AMERICA'S TEST KITCHEN RECOMMENDED

Ateco 5357 11-Piece Plain Round Cutter Set

Our longtime favorite, these stainless-steel cutters once again won over testers for their crisp, sharp edges and strong, durable metal. The cutters also stood up to multiple washes without warping or rusting.

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AMERICA'S TEST KITCHEN RECOMMENDED

OXO Good Grips Large Cookie Scoop

Featuring grippy rubberized handles and an inner spring with just the right amount of resistance, this portion scoop was very comfortable to hold and squeeze. It also dispensed dough with the neatest and most controlled motion out of all the products we tested.

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AMERICA'S TEST KITCHEN RECOMMENDED

MARCATO Biscuit Maker

This cookie press produced well-defined cookies with ease, and it produced mostly uniform designs even when the dough was warmed to 75 degrees. This machine’s many moving parts do require a small learning curve, but the payoff — visually appealing cookies with minimal fuss — and the press’s excellent durability are worth it.

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Baking

What’s the point of all that excellent prep equipment if your cookies won’t bake properly? Be sure you put just as much thought into your sheet pans and cookie sheets. Good, sturdy pans are necessary if you want cookies that are evenly baked. Whether you go with a rimmed sheet pan or open-sided cookie sheet is mostly a matter of personal preference. A rim facilitates a secure grip and keeps cookies from sliding off, but a cookie sheet (which may have one or more raised edges as a kind of helper handle) will lead to quicker baking and let you slide finished cookies off if that’s what you want.

Once your cookies are on the pan, you’re at the mercy of your oven. If it runs too hot or not hot enough, you can kiss perfectly baked cookies goodbye. Parking an oven thermometer in there provides the only unequivocal evidence of how your appliance runs. The most important characteristic of a thermometer is accuracy, but if it’s not legible or stable, there’s no point in putting it in the oven.

AMERICA'S TEST KITCHEN RECOMMENDED

Nordic Ware Baker’s Half Sheet

Everything prepared in this sturdy, warp-resistant sheet cooked appropriately and evenly. Best of all, our new favorite is a few bucks cheaper than our old winner.

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AMERICA'S TEST KITCHEN RECOMMENDED

Vollrath Wear-Ever Cookie Sheet (Natural Finish)

This solid sheet pan is roomy, and raised edges on two sides make it easy to maneuver. Cookies baked evenly, both across the sheet and from top to bottom, and its thick aluminum resists warping. Even without parchment, this sheet released cookies easily.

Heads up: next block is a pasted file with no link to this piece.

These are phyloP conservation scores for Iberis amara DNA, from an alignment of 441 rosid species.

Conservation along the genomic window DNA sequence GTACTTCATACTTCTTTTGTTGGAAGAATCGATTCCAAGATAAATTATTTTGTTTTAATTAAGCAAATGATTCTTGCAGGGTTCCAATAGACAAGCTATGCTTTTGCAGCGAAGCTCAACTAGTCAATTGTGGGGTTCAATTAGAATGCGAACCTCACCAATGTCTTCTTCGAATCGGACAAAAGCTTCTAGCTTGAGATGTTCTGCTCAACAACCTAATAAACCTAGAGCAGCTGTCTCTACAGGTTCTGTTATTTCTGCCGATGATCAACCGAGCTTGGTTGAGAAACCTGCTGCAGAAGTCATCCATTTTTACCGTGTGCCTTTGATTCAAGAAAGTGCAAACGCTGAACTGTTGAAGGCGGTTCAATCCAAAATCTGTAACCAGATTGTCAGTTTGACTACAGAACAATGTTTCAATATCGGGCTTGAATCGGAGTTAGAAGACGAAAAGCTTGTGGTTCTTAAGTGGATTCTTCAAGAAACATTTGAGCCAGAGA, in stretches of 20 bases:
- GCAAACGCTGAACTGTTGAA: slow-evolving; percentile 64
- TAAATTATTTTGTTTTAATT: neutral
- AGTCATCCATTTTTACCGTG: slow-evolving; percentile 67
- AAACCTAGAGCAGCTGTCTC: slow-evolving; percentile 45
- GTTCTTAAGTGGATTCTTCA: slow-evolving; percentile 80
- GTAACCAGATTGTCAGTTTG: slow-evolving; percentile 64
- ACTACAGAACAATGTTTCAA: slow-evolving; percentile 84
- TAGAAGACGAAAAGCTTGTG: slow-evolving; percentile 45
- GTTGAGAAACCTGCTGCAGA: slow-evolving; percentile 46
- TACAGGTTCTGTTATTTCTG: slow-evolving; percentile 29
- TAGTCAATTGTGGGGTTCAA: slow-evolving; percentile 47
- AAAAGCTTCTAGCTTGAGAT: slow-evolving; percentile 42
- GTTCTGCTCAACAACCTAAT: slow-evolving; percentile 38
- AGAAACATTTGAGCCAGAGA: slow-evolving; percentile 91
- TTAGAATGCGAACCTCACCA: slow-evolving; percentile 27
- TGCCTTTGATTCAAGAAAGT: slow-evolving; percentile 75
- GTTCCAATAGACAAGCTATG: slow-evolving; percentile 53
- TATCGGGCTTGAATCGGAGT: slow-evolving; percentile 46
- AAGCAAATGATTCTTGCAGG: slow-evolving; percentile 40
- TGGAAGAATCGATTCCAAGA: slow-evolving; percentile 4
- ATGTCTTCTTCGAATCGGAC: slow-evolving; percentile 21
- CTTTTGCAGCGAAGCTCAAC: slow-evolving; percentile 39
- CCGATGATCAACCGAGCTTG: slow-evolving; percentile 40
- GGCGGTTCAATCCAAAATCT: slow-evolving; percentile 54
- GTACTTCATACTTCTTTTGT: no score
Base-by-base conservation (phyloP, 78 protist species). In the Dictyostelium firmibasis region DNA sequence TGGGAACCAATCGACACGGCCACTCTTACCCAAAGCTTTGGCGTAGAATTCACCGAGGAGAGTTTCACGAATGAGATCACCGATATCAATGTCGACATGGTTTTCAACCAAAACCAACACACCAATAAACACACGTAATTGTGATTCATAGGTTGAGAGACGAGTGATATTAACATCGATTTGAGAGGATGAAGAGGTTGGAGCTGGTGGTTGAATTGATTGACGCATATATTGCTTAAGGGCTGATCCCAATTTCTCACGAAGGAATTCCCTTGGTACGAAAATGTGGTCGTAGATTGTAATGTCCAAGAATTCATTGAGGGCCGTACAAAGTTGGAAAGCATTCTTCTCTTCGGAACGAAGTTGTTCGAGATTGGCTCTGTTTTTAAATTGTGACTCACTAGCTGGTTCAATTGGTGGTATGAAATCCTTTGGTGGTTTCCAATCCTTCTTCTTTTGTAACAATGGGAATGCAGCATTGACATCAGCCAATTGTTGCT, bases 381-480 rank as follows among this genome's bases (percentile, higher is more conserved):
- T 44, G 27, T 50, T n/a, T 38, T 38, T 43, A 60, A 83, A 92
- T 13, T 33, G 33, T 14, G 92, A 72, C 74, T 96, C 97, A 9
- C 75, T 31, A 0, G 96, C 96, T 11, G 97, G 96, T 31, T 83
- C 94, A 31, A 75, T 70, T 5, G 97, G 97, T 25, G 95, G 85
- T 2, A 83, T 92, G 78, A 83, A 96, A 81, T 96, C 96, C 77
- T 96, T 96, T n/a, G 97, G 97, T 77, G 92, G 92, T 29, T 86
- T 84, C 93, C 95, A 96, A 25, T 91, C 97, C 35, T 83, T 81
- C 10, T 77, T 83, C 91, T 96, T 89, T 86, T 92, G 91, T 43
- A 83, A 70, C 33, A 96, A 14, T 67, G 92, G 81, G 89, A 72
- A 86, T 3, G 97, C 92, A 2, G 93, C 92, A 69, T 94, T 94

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AMERICA'S TEST KITCHEN RECOMMENDED

CDN Pro Accurate Oven Thermometer

All copies of this model aced our accuracy tests. This thermometer sports a wide, sturdy base and clear temperature markings with large numbers and boldly visible dashes at 50- and 25-degree increments. Its silver face is more prone to glare and light reflection than models with white backgrounds, but it’s still fairly easy to read.

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If your cookies have emerged unscathed so far, give yourself a pat on the back. The last thing you want to do now is drop the lot of them on the floor when your flimsy oven mitts fail to protect you from a hot pan. Good oven mitts (flexible, shaped for easy maneuvering) not only protect you from that initial blast of heat. They also continue to work well over time, letting you hold on to a hot pan or dish for as long as 2 minutes.

Still, you’re not going to stand around holding a pan indefinitely. You’ll need to place it on a cooling rack for at least a few minutes, before using a cookie spatula to move the cookies directly onto the rack to cool completely. Racks with sufficient height ensure air circulation for quick, efficient cooling, and a relatively smooth grid of wires allows you to move spatulas across them without snagging and potentially breaking a cookie. The right size and shape of spatula will let you maneuver under and around cookies that may be spaced close together. It needs to be able to stand up to the heat of a pan that has just come out of the oven. And perhaps most importantly, a cookie spatula has to keep your treats from falling off it, which is why we like the grippy nature of a silicone base.

You may end up decorating cooled cookies directly on the rack set over a rimmed sheet pan, if you’re drizzling icing or melted chocolate. In that case, a rack should fit securely in the pan and clean up easily.